Cast: Nicolas Cage, Sophie Skelton, and Michael Rainey Jr.
Director: York Shackleton
87 minutes (15) 2018
Lions Gate DVD Region 2
[Released 23rd July]
Review by Donald Morefield
Nicolas Cage is churning out a variety of new movies, lately. Last year, he starred in futuristic actioner The Humanity Bureau, Brian Taylor’s black-comedy horror Mom And Dad, psycho-nanny thriller Inconceivable, crime drama Vengeance: A Love Story, and he also portrayed a violent mobster in kidnapping-crisis movie Arsenal. This year’s 211 (American police code ‘two-eleven’ means a robbery) follows Tim Hunter’s murder mystery Looking Glass, and precedes weird religious-cult horror Mandy, and a forthcoming supernatural drama titled Between Worlds. Thankfully, the actor’s almost frantically busy schedule does not undermine his creative outpourings, or the intriguing appeal of the various finished projects.
Although it’s set in a fictional US town, this movie production was actually filmed in Bulgaria. Its European location shoot is readily apparent in the background details of several scenes, but this quite forgivable error in no way detracts from the picture’s entertainment values, or the purported American setting for its drama, that’s based upon a true story.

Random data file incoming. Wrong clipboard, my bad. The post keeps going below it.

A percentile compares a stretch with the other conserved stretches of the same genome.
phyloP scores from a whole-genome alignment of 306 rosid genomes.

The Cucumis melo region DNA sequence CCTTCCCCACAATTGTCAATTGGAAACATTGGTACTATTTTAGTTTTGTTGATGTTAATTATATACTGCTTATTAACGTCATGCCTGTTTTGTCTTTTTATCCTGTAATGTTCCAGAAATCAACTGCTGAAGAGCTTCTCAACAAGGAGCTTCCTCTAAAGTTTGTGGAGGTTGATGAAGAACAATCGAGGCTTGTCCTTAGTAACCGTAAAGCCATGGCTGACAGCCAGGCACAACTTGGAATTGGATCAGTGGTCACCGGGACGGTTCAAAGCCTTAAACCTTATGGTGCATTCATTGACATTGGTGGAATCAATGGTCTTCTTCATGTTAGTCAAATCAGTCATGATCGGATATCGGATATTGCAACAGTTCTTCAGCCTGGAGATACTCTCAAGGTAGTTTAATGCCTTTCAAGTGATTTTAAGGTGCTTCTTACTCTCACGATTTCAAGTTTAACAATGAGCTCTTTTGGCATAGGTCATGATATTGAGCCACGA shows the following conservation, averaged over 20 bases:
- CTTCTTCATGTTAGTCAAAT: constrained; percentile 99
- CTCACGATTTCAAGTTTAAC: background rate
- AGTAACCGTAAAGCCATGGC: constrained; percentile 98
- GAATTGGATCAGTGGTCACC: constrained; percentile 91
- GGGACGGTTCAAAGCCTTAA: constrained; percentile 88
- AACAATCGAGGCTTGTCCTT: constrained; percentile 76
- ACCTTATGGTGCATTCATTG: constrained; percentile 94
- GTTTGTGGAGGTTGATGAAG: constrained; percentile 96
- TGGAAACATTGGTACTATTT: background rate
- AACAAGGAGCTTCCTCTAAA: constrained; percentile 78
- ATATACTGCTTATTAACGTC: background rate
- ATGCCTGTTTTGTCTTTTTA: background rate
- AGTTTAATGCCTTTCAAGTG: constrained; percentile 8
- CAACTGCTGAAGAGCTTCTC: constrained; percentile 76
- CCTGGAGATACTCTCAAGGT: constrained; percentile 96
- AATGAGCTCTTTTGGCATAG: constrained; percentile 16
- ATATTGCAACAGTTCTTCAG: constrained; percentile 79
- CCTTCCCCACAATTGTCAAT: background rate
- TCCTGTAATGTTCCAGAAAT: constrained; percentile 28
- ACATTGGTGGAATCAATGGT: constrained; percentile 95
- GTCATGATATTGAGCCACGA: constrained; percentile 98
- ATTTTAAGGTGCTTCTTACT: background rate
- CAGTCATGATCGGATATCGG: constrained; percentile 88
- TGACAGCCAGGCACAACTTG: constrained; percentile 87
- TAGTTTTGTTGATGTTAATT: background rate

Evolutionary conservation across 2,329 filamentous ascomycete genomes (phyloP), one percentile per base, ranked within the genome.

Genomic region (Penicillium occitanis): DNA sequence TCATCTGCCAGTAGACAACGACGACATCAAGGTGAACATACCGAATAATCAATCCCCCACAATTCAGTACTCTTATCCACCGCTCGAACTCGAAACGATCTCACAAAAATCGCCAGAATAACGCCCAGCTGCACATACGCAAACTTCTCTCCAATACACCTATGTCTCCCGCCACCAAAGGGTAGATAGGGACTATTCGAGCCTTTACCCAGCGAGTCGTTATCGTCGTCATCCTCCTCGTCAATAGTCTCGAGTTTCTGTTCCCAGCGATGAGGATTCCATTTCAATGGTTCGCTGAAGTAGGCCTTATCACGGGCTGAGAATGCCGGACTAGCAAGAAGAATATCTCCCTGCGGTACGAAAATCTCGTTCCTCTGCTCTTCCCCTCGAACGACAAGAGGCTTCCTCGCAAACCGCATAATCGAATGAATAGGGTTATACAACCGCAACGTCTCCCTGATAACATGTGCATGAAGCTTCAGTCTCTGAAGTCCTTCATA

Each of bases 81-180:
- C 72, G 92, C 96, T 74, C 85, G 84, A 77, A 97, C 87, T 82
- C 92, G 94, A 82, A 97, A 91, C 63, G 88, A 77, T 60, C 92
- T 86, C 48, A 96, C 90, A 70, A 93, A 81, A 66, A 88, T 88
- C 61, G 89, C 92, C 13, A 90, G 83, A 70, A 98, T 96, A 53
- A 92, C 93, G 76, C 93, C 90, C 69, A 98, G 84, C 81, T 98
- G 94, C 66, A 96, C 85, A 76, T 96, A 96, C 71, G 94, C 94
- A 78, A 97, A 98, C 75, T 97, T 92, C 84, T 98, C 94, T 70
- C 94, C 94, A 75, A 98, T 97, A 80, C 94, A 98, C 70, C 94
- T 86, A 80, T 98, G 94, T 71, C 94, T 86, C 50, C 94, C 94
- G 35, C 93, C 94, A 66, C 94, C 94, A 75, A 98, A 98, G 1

Character introductions for Mike Chandler (Nicolas Cage), his partner in the cops’ patrol car, and the criminal motivations of the crooked commando team, are played out briskly with a tight hold on the reins for sketches written, and designed, in a workman fashion, beginning with a raid in Afghanistan. The main US action is slickly choreographed and precisely directed for maximum dramatic impact, so the movie, as a whole, overcomes the familiarity of its scenario and rather stereotyped characters, such as the troubled black student stuck in the back of a police vehicle for a ride-along at exactly the wrong time for him to be there.
There’s a family tragedy for the hero to overcome but a happy ending for most of those main characters closely involved in the crime scene, except for the villains, of course. The California-born director’s previous movies include Kush (2007), and Pretty Perfect (2014), plus a few documentaries, and a measure of documentary style realism informs the principal action of this crime drama.